$61.00  0.29%  
$12.17  1.07%  
$54.00  1.22%  
$36.29  1.65%  
$91.65  0.72%  
$72.80  0.67%  
$14.16  4.90%  
$81.53  0.00%  
$63.76  0.32%  
$119.69  0.01%  
$70.92  0.13%  
$98.09  0.14%  
$97.48  0.12%  
$60.05  0.65%  
$28.88  0.15%  
$19.77  0.75%  
$24.72  0.76%  
$5.33  0.47%  
$19.56  1.24%  
$220.63  1.72%  

Crop Production & July USDA Supply

Crop Production

he USDA has projected a corn production of 15.320 billion bushels for 2023, with a yield of 177.5 bpa. This projection shows a slight increase compared to last month’s estimate, which was 15.265 billion bushels with a yield of 181.5 bpa. Turning to soybeans, the projected production for 2023 is 4.3 billion bushels, in contrast to last month’s figure of 4.510 billion bushels. It is worth noting that the decrease in US soybean production for 2023 is primarily attributed to a reduction in acres, as outlined in the June 30 Acreage Report


In terms of US highlights, corn exports for 2022-2023 are expected to decrease by 75 million bushels, and corn for ethanol is projected to decrease by 25 million bushels.


Most recent expectations regarding soybean exports for the 2022-2023 period will decrease by 20 million bushels. However, there is no change expected in the crush volume, which remains unchanged.

Shifting our focus to the global scenario, Brazil’s soybean production continues to hold steady at 156 million tons, while Argentina’s soybean production remains unchanged at 25 million tons. On the corn front, Brazil’s production is estimated to reach 133 million tons, slightly higher than the previous month’s projection of 132 million tons.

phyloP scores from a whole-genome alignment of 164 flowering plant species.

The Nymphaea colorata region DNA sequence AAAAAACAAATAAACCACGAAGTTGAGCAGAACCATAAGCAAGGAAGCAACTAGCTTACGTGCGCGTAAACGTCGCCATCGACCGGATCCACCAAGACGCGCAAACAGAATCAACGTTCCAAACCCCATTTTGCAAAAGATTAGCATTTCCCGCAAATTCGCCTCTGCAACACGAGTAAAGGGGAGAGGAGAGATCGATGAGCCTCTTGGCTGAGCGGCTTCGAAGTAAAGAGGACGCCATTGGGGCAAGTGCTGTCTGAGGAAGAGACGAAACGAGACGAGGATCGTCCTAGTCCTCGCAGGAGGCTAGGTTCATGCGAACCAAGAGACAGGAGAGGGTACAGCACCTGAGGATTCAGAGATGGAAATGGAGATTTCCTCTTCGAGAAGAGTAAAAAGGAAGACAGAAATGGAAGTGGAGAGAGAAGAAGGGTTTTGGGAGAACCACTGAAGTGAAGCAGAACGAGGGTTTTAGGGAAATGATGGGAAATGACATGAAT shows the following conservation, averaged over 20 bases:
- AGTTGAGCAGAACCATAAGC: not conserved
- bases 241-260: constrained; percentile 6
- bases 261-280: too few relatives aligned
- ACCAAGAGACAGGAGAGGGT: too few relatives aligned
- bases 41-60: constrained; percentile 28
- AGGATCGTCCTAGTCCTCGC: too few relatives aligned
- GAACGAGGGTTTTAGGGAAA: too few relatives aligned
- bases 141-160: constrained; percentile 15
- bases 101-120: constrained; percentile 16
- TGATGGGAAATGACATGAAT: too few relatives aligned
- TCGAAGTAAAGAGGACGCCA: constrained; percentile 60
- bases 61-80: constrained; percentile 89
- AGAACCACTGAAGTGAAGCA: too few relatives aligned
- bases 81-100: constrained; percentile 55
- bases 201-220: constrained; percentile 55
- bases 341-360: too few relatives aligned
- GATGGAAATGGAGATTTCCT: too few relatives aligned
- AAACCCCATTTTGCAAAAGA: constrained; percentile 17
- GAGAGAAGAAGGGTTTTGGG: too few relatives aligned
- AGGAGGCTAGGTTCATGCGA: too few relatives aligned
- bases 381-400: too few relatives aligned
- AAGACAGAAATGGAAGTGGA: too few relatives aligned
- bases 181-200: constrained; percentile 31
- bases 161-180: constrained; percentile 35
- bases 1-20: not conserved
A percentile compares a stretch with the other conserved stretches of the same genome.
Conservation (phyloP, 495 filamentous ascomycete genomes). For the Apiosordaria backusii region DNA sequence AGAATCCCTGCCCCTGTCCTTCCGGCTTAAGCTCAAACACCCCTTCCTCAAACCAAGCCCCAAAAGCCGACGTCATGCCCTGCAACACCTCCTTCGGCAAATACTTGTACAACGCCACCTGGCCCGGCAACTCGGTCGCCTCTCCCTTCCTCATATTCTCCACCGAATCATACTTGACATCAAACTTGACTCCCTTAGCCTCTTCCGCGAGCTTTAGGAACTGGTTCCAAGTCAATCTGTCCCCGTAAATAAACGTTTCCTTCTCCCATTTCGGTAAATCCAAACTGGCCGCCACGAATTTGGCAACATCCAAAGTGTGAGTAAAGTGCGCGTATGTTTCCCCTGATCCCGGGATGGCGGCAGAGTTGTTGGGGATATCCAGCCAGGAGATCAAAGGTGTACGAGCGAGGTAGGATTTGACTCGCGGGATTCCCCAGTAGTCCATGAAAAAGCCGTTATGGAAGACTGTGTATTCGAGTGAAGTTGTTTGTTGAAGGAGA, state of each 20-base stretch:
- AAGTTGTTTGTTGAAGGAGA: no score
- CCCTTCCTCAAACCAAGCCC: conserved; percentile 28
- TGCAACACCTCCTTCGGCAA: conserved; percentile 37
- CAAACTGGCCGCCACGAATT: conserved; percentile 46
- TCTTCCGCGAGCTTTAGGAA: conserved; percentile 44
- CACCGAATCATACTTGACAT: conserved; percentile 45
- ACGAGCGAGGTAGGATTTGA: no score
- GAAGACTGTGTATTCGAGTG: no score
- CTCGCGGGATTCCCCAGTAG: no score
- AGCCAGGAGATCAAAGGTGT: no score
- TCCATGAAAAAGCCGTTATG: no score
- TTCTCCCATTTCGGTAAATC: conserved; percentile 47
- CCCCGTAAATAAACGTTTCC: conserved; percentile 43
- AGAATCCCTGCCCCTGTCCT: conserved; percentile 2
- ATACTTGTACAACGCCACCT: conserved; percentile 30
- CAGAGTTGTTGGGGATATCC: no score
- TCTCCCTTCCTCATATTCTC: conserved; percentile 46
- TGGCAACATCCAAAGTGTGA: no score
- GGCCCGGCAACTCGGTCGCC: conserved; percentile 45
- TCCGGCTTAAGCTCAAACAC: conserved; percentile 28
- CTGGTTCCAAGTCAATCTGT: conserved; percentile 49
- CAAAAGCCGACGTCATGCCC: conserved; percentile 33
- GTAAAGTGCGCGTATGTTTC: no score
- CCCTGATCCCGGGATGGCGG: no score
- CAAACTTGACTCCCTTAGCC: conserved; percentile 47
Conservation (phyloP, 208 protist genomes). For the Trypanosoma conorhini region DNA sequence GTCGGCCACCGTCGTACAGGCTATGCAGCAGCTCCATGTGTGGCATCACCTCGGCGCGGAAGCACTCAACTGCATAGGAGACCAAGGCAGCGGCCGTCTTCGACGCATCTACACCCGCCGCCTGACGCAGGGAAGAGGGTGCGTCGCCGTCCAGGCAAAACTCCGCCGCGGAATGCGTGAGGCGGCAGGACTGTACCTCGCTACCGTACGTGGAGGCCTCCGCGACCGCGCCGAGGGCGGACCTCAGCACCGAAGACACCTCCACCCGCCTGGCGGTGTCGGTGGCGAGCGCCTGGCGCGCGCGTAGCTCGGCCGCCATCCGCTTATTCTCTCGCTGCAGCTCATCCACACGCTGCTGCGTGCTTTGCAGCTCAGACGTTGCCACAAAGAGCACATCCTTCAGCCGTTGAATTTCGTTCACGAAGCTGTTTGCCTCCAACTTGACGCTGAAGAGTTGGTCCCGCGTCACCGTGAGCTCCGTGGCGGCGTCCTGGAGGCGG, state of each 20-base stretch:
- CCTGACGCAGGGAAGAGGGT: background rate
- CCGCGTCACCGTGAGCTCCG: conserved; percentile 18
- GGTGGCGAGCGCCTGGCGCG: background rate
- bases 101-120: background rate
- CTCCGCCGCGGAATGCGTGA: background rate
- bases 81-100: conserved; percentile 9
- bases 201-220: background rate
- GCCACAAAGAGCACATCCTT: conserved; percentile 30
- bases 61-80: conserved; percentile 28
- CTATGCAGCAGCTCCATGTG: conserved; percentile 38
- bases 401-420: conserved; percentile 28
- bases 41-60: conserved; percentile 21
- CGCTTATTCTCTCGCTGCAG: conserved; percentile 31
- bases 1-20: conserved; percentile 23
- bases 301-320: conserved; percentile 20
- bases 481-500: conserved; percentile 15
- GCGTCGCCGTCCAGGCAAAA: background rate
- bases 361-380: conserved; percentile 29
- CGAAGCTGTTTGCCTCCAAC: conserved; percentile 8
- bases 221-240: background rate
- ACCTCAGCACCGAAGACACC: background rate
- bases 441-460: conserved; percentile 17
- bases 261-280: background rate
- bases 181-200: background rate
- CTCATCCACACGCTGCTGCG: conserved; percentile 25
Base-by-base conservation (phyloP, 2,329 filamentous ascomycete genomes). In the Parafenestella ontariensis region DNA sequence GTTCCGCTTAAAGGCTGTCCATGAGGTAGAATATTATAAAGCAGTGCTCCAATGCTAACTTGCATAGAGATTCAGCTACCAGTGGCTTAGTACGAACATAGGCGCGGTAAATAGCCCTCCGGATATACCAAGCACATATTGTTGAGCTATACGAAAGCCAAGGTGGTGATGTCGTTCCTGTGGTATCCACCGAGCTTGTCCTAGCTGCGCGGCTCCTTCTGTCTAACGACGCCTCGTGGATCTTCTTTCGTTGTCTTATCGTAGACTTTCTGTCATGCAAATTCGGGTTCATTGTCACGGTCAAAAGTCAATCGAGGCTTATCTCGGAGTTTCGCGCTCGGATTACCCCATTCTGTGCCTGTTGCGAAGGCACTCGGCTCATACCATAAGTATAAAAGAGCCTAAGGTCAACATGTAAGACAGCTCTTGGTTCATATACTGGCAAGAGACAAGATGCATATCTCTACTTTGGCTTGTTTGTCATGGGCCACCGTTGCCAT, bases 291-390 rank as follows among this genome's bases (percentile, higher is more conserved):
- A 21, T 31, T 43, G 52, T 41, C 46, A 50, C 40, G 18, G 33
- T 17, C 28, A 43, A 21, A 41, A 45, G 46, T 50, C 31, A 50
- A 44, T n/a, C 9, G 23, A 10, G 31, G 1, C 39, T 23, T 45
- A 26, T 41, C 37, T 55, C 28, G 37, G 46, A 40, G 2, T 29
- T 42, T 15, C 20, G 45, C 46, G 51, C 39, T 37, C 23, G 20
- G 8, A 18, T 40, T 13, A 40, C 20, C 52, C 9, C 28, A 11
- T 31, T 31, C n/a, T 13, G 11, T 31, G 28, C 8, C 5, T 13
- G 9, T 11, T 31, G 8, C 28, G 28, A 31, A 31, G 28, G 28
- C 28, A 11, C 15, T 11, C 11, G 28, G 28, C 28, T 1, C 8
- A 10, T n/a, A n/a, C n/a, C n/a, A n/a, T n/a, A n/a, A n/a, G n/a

Notably, the USDA projects that China will import 99 million tons of soybeans during the current marketing year. This figure indicates a slight increase from the 98 million tons reported in the previous month’s update


Notable Takeaways

The release of the USDA report at noon had a notable impact on commodity prices. Corn prices declined by 17 cents, soybean prices dropped by 32 cents, and wheat prices saw a decrease of 25 cents. Prior to the report, there were mixed trends observed, with corn down 5 cents, soybeans up 10 cents, and wheat down 8 cents.

Looking at the USDA’s estimates for US ending stocks in the 2023-2024 period, we find the following figures: corn – 2.362 billion bushels (compared to last month’s 2.257 billion bushels), soybeans – 300 million bushels (previously 350 million bushels), and wheat – 580 million bushels (previously 562 million bushels). Trader estimates for the same period are slightly lower: corn – 2.166 billion bushels, soybeans – 206 million bushels, and wheat – 565 million bushels.

Turning to the ending stocks projection for the 2022-2023 period, the USDA forecasts corn at 1.402 billion bushels (compared to last month’s 1.452 billion bushels), soybeans at 255 million bushels (previously 230 million bushels), and wheat at 592 million bushels (previously 598 million bushels). Trader estimates for the same period are as follows: corn – 1.406 billion bushels, soybeans – 235 million bushels, and wheat – 583 million bushels.

In terms of existing crop supplies, there is an expectation of a reduction in exports for old crop corn by 75 million bushels and old crop soybeans by 20 million bushels.

The weather conditions in the central US Midwest will play a crucial role in the next two weeks as corn pollination accelerates. So far, the region has not experienced prolonged periods of excessive heat this year, making the weather situation a key factor to watch

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